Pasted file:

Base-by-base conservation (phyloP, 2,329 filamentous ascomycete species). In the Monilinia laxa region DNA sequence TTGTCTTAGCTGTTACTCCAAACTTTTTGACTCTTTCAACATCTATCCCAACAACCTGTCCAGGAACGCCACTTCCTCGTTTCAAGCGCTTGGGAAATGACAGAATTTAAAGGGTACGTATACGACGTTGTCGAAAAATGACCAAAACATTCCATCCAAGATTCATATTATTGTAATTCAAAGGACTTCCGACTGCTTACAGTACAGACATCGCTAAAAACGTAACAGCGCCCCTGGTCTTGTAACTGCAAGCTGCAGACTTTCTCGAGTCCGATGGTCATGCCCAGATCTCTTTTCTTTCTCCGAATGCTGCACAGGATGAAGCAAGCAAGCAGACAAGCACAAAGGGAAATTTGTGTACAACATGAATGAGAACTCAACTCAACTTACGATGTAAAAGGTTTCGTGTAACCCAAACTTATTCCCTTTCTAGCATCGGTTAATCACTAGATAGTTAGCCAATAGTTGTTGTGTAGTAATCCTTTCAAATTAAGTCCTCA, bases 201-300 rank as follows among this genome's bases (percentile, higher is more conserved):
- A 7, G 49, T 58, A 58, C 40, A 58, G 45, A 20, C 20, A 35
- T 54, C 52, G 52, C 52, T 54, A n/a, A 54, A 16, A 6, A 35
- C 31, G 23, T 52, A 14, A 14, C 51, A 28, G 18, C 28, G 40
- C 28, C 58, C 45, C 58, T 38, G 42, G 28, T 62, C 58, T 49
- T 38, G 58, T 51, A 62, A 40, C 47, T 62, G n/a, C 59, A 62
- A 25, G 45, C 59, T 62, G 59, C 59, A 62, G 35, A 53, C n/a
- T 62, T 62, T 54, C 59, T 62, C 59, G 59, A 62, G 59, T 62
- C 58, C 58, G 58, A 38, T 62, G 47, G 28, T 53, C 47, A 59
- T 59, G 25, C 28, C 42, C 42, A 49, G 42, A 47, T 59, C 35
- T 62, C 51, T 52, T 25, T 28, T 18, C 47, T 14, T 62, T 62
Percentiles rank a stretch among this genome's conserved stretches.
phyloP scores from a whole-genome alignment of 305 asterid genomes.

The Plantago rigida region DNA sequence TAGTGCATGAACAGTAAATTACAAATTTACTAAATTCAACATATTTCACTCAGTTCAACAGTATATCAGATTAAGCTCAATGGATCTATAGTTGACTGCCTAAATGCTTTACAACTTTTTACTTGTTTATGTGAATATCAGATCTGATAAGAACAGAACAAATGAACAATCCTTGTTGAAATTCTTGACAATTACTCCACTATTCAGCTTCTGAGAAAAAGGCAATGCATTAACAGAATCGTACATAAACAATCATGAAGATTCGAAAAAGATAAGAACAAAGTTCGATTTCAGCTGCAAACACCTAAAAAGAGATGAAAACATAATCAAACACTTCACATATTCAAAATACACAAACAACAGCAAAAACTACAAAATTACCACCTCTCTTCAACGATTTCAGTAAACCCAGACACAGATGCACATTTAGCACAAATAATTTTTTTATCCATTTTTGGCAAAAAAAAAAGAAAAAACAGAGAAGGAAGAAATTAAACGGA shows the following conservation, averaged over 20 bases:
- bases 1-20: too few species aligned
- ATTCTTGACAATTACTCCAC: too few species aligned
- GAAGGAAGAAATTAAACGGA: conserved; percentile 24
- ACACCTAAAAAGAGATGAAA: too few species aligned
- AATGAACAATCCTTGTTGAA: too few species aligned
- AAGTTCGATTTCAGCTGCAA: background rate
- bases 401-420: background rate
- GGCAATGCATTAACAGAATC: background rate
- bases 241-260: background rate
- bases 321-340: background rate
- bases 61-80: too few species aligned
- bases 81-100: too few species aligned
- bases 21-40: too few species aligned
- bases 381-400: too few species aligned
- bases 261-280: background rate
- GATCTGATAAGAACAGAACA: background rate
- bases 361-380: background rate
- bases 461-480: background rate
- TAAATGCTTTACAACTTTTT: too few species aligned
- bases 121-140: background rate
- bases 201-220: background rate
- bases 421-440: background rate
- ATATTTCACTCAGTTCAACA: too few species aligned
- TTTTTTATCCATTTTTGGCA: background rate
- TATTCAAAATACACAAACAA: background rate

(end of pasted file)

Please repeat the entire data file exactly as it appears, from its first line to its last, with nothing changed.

Base-by-base conservation (phyloP, 2,329 filamentous ascomycete species). In the Monilinia laxa region DNA sequence TTGTCTTAGCTGTTACTCCAAACTTTTTGACTCTTTCAACATCTATCCCAACAACCTGTCCAGGAACGCCACTTCCTCGTTTCAAGCGCTTGGGAAATGACAGAATTTAAAGGGTACGTATACGACGTTGTCGAAAAATGACCAAAACATTCCATCCAAGATTCATATTATTGTAATTCAAAGGACTTCCGACTGCTTACAGTACAGACATCGCTAAAAACGTAACAGCGCCCCTGGTCTTGTAACTGCAAGCTGCAGACTTTCTCGAGTCCGATGGTCATGCCCAGATCTCTTTTCTTTCTCCGAATGCTGCACAGGATGAAGCAAGCAAGCAGACAAGCACAAAGGGAAATTTGTGTACAACATGAATGAGAACTCAACTCAACTTACGATGTAAAAGGTTTCGTGTAACCCAAACTTATTCCCTTTCTAGCATCGGTTAATCACTAGATAGTTAGCCAATAGTTGTTGTGTAGTAATCCTTTCAAATTAAGTCCTCA, bases 201-300 rank as follows among this genome's bases (percentile, higher is more conserved):
- A 7, G 49, T 58, A 58, C 40, A 58, G 45, A 20, C 20, A 35
- T 54, C 52, G 52, C 52, T 54, A n/a, A 54, A 16, A 6, A 35
- C 31, G 23, T 52, A 14, A 14, C 51, A 28, G 18, C 28, G 40
- C 28, C 58, C 45, C 58, T 38, G 42, G 28, T 62, C 58, T 49
- T 38, G 58, T 51, A 62, A 40, C 47, T 62, G n/a, C 59, A 62
- A 25, G 45, C 59, T 62, G 59, C 59, A 62, G 35, A 53, C n/a
- T 62, T 62, T 54, C 59, T 62, C 59, G 59, A 62, G 59, T 62
- C 58, C 58, G 58, A 38, T 62, G 47, G 28, T 53, C 47, A 59
- T 59, G 25, C 28, C 42, C 42, A 49, G 42, A 47, T 59, C 35
- T 62, C 51, T 52, T 25, T 28, T 18, C 47, T 14, T 62, T 62
Percentiles rank a stretch among this genome's conserved stretches.
phyloP scores from a whole-genome alignment of 305 asterid genomes.

The Plantago rigida region DNA sequence TAGTGCATGAACAGTAAATTACAAATTTACTAAATTCAACATATTTCACTCAGTTCAACAGTATATCAGATTAAGCTCAATGGATCTATAGTTGACTGCCTAAATGCTTTACAACTTTTTACTTGTTTATGTGAATATCAGATCTGATAAGAACAGAACAAATGAACAATCCTTGTTGAAATTCTTGACAATTACTCCACTATTCAGCTTCTGAGAAAAAGGCAATGCATTAACAGAATCGTACATAAACAATCATGAAGATTCGAAAAAGATAAGAACAAAGTTCGATTTCAGCTGCAAACACCTAAAAAGAGATGAAAACATAATCAAACACTTCACATATTCAAAATACACAAACAACAGCAAAAACTACAAAATTACCACCTCTCTTCAACGATTTCAGTAAACCCAGACACAGATGCACATTTAGCACAAATAATTTTTTTATCCATTTTTGGCAAAAAAAAAAGAAAAAACAGAGAAGGAAGAAATTAAACGGA shows the following conservation, averaged over 20 bases:
- bases 1-20: too few species aligned
- ATTCTTGACAATTACTCCAC: too few species aligned
- GAAGGAAGAAATTAAACGGA: conserved; percentile 24
- ACACCTAAAAAGAGATGAAA: too few species aligned
- AATGAACAATCCTTGTTGAA: too few species aligned
- AAGTTCGATTTCAGCTGCAA: background rate
- bases 401-420: background rate
- GGCAATGCATTAACAGAATC: background rate
- bases 241-260: background rate
- bases 321-340: background rate
- bases 61-80: too few species aligned
- bases 81-100: too few species aligned
- bases 21-40: too few species aligned
- bases 381-400: too few species aligned
- bases 261-280: background rate
- GATCTGATAAGAACAGAACA: background rate
- bases 361-380: background rate
- bases 461-480: background rate
- TAAATGCTTTACAACTTTTT: too few species aligned
- bases 121-140: background rate
- bases 201-220: background rate
- bases 421-440: background rate
- ATATTTCACTCAGTTCAACA: too few species aligned
- TTTTTTATCCATTTTTGGCA: background rate
- TATTCAAAATACACAAACAA: background rate